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# Projectile Motion for Everyone

Posted on October 11, 2008 by Arbor Scientific, authored by Arbor Scientific There have been 0 comments

Everybody loves the unforgettable, visceral thrill of a rocket launch. Whether it’s the Saturn V with 7.6 million pounds of thrust or a tiny model launched from your backyard, projectile motion can be studied and understood by students of all ages. In fact, many teachers conduct projectile motion demonstrations with water-powered or solid-fuel model rockets.These demos are exciting, but they are not examples of true projectiles! Instead of one initial launch force, they have a timed “burn” while the fuel is spent. With a true projectile, after the initial force, the only thing affecting the flight is gravity. For a pure study of projectile motion, the variables we’re interested in are:

Launch Force - Gravity - Launch Angle

Air resistance does play a role, but we tend to ignore it for the sake of understanding at the elementary and middle school levels. At the high school level, it may be taken into consideration.

This month, we’ve got some fun activities that help explain the forces involved in rocket flight.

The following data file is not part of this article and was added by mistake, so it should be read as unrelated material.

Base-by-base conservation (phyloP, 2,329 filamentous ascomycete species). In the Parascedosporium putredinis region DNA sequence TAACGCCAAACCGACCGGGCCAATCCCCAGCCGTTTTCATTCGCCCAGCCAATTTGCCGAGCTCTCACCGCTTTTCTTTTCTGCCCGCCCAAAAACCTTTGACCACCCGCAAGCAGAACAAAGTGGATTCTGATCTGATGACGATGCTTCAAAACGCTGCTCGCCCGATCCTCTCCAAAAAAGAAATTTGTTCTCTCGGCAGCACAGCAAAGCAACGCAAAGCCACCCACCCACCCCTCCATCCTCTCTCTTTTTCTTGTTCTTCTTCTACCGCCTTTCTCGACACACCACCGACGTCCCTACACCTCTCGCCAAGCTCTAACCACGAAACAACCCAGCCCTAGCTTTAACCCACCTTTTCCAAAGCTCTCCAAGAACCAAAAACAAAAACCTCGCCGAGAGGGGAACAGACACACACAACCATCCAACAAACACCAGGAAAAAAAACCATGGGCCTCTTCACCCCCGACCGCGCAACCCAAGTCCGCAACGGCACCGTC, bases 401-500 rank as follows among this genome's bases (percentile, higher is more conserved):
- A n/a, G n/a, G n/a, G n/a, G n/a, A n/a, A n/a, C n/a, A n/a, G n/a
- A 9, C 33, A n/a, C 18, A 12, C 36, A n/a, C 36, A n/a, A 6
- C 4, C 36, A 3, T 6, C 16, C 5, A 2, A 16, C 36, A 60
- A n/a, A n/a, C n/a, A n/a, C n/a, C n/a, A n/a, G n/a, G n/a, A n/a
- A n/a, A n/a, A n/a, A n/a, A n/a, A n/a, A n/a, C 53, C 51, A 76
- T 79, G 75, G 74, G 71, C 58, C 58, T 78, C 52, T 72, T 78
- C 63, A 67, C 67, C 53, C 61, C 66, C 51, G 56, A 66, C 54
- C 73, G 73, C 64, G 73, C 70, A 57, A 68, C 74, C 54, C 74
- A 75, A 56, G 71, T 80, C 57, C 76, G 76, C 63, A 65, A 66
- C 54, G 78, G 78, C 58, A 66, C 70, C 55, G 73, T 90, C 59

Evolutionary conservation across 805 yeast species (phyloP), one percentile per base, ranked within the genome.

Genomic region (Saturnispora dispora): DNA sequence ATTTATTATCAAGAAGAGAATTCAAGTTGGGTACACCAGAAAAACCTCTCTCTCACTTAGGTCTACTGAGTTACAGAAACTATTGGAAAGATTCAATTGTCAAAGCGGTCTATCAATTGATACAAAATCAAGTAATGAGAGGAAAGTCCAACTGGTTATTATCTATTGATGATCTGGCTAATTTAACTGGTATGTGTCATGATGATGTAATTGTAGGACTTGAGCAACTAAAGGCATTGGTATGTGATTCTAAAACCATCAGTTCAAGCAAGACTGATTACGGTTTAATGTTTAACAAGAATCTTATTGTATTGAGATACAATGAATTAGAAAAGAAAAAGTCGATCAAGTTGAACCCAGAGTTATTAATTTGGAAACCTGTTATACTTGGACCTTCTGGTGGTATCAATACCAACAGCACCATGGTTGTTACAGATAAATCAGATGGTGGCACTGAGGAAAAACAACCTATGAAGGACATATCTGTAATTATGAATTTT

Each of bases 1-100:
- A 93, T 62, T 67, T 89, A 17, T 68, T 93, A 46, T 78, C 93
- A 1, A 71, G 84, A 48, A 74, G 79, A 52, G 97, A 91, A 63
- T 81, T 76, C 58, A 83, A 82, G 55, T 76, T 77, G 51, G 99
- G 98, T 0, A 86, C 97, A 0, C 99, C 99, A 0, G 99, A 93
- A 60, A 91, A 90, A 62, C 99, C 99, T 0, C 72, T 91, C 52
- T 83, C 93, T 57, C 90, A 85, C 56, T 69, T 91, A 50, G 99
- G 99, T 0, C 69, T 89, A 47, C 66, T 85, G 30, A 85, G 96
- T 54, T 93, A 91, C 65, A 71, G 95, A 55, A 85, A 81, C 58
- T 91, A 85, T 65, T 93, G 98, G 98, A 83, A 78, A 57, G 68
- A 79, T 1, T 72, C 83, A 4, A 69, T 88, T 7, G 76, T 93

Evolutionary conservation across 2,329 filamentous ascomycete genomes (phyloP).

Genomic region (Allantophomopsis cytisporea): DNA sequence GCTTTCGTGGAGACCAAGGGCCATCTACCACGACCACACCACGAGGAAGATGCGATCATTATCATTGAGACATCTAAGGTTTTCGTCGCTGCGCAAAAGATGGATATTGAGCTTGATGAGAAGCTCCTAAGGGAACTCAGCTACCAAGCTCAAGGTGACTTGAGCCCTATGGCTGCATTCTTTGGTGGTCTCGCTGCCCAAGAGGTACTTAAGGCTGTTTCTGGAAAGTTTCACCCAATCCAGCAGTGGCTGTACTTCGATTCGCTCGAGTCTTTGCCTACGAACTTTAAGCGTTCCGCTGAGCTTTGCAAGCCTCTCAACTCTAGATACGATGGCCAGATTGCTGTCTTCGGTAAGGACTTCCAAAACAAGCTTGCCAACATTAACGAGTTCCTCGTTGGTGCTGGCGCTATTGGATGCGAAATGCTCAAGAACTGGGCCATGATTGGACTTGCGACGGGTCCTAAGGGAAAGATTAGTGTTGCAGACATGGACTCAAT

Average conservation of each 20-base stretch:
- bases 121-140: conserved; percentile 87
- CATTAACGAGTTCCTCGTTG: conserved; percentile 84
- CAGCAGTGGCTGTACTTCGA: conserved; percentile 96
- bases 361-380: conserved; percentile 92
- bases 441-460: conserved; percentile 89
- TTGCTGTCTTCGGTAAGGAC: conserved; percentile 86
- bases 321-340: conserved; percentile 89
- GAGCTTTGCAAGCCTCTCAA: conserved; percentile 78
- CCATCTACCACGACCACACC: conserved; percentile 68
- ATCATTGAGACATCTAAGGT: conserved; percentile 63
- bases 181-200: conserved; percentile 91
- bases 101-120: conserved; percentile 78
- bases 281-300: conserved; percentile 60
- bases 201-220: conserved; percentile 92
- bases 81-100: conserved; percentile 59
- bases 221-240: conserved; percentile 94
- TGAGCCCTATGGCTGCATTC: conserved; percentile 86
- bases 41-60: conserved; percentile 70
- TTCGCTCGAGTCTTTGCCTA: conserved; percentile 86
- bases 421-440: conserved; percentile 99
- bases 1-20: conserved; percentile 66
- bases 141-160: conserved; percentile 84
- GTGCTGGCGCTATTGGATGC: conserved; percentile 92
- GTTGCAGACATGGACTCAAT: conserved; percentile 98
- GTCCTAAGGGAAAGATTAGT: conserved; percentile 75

For these exercises, the Elasti-Launcher, is a safe, chemical-free projectile that’s ideally suited for exploring projectile motion. Click the link below to learn more. See the video.

Elasti-Launcher

Determining initial velocity

Students launch the projectile vertically and time how long it takes for the projectile to complete the trip up and down. This time is then divided in half to get a good time of the upward portion of the projectile flight. You can then calculate the initial velocity of the projectile by multiplying the time by the rate at which gravity affects a falling object (rounded to 10 m/s for quick calculation).

If our round trip flight, up and down was 6.5 seconds our calculation for initial velocity would be (6.5 ÷ 2) x 10 m/s = 32.5 m/s

See more on projectile motion calculations

 Since 1981, NASA has been using the Space Shuttle for manned spaceflight.That’s about to change. NASA is developing the next generation of manned space vehicle, and for a variety of reasons: safety, reliability, and cost-effectiveness, they’re going back to a single rocket design.The first Ares test launch is scheduled for July 2009, with a manned mission scheduled to launch in Spring 2015. Learn more...

This post was posted in CoolStuff Newsletters, Force & Motion and was tagged with gravity, projectile motion, rocket launch, elasti-launcher